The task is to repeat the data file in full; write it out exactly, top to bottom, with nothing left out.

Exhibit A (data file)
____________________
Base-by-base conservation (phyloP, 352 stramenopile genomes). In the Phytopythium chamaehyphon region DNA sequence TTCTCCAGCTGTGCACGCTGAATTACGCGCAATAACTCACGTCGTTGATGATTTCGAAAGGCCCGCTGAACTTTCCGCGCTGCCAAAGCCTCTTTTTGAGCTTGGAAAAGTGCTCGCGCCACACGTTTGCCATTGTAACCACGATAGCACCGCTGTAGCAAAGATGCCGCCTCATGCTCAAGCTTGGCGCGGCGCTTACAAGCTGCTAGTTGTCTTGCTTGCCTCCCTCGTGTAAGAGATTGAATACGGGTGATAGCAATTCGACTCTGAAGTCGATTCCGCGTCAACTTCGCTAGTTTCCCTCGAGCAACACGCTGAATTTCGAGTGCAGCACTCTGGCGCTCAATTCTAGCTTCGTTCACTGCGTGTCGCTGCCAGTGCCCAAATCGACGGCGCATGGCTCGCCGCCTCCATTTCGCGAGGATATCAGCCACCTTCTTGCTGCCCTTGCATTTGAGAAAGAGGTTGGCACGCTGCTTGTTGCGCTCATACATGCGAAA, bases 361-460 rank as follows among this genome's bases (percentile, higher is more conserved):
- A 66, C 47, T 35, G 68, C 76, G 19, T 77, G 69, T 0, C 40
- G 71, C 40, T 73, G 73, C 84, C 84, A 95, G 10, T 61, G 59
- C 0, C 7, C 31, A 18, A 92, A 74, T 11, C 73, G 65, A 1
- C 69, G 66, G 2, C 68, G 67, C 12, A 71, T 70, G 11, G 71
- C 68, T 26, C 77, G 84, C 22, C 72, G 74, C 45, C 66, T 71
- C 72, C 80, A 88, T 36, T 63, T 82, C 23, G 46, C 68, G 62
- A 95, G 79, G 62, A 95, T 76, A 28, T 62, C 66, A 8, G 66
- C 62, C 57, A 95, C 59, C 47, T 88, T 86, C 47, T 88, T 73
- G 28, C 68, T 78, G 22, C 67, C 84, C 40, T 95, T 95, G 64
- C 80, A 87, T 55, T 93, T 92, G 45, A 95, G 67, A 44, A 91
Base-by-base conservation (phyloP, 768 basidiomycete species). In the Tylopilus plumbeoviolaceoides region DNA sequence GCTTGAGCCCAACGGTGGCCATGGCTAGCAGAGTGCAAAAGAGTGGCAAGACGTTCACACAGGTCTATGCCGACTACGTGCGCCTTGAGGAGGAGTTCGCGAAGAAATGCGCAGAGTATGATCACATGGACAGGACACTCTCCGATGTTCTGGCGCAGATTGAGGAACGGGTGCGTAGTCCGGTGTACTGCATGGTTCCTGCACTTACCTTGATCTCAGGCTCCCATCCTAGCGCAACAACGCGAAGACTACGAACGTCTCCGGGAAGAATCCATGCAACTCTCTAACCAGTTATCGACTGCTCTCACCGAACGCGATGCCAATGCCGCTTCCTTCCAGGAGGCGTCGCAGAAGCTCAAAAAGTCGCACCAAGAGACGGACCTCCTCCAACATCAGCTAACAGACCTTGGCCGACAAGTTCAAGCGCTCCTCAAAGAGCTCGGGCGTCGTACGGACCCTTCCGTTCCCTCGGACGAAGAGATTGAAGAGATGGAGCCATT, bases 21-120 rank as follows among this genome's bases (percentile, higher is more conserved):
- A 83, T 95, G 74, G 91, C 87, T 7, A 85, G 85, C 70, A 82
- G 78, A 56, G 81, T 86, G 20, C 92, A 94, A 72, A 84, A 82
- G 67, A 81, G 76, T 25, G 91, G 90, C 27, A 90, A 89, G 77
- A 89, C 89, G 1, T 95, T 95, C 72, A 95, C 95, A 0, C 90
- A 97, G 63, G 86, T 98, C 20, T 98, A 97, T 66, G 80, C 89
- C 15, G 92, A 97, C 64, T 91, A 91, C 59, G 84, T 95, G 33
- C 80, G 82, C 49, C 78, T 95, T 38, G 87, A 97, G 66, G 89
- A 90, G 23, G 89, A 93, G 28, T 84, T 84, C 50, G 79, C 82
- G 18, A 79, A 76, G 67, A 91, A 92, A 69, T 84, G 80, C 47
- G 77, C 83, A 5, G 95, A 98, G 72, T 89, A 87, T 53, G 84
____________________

Base-by-base conservation (phyloP, 352 stramenopile genomes). In the Phytopythium chamaehyphon region DNA sequence TTCTCCAGCTGTGCACGCTGAATTACGCGCAATAACTCACGTCGTTGATGATTTCGAAAGGCCCGCTGAACTTTCCGCGCTGCCAAAGCCTCTTTTTGAGCTTGGAAAAGTGCTCGCGCCACACGTTTGCCATTGTAACCACGATAGCACCGCTGTAGCAAAGATGCCGCCTCATGCTCAAGCTTGGCGCGGCGCTTACAAGCTGCTAGTTGTCTTGCTTGCCTCCCTCGTGTAAGAGATTGAATACGGGTGATAGCAATTCGACTCTGAAGTCGATTCCGCGTCAACTTCGCTAGTTTCCCTCGAGCAACACGCTGAATTTCGAGTGCAGCACTCTGGCGCTCAATTCTAGCTTCGTTCACTGCGTGTCGCTGCCAGTGCCCAAATCGACGGCGCATGGCTCGCCGCCTCCATTTCGCGAGGATATCAGCCACCTTCTTGCTGCCCTTGCATTTGAGAAAGAGGTTGGCACGCTGCTTGTTGCGCTCATACATGCGAAA, bases 361-460 rank as follows among this genome's bases (percentile, higher is more conserved):
- A 66, C 47, T 35, G 68, C 76, G 19, T 77, G 69, T 0, C 40
- G 71, C 40, T 73, G 73, C 84, C 84, A 95, G 10, T 61, G 59
- C 0, C 7, C 31, A 18, A 92, A 74, T 11, C 73, G 65, A 1
- C 69, G 66, G 2, C 68, G 67, C 12, A 71, T 70, G 11, G 71
- C 68, T 26, C 77, G 84, C 22, C 72, G 74, C 45, C 66, T 71
- C 72, C 80, A 88, T 36, T 63, T 82, C 23, G 46, C 68, G 62
- A 95, G 79, G 62, A 95, T 76, A 28, T 62, C 66, A 8, G 66
- C 62, C 57, A 95, C 59, C 47, T 88, T 86, C 47, T 88, T 73
- G 28, C 68, T 78, G 22, C 67, C 84, C 40, T 95, T 95, G 64
- C 80, A 87, T 55, T 93, T 92, G 45, A 95, G 67, A 44, A 91
Base-by-base conservation (phyloP, 768 basidiomycete species). In the Tylopilus plumbeoviolaceoides region DNA sequence GCTTGAGCCCAACGGTGGCCATGGCTAGCAGAGTGCAAAAGAGTGGCAAGACGTTCACACAGGTCTATGCCGACTACGTGCGCCTTGAGGAGGAGTTCGCGAAGAAATGCGCAGAGTATGATCACATGGACAGGACACTCTCCGATGTTCTGGCGCAGATTGAGGAACGGGTGCGTAGTCCGGTGTACTGCATGGTTCCTGCACTTACCTTGATCTCAGGCTCCCATCCTAGCGCAACAACGCGAAGACTACGAACGTCTCCGGGAAGAATCCATGCAACTCTCTAACCAGTTATCGACTGCTCTCACCGAACGCGATGCCAATGCCGCTTCCTTCCAGGAGGCGTCGCAGAAGCTCAAAAAGTCGCACCAAGAGACGGACCTCCTCCAACATCAGCTAACAGACCTTGGCCGACAAGTTCAAGCGCTCCTCAAAGAGCTCGGGCGTCGTACGGACCCTTCCGTTCCCTCGGACGAAGAGATTGAAGAGATGGAGCCATT, bases 21-120 rank as follows among this genome's bases (percentile, higher is more conserved):
- A 83, T 95, G 74, G 91, C 87, T 7, A 85, G 85, C 70, A 82
- G 78, A 56, G 81, T 86, G 20, C 92, A 94, A 72, A 84, A 82
- G 67, A 81, G 76, T 25, G 91, G 90, C 27, A 90, A 89, G 77
- A 89, C 89, G 1, T 95, T 95, C 72, A 95, C 95, A 0, C 90
- A 97, G 63, G 86, T 98, C 20, T 98, A 97, T 66, G 80, C 89
- C 15, G 92, A 97, C 64, T 91, A 91, C 59, G 84, T 95, G 33
- C 80, G 82, C 49, C 78, T 95, T 38, G 87, A 97, G 66, G 89
- A 90, G 23, G 89, A 93, G 28, T 84, T 84, C 50, G 79, C 82
- G 18, A 79, A 76, G 67, A 91, A 92, A 69, T 84, G 80, C 47
- G 77, C 83, A 5, G 95, A 98, G 72, T 89, A 87, T 53, G 84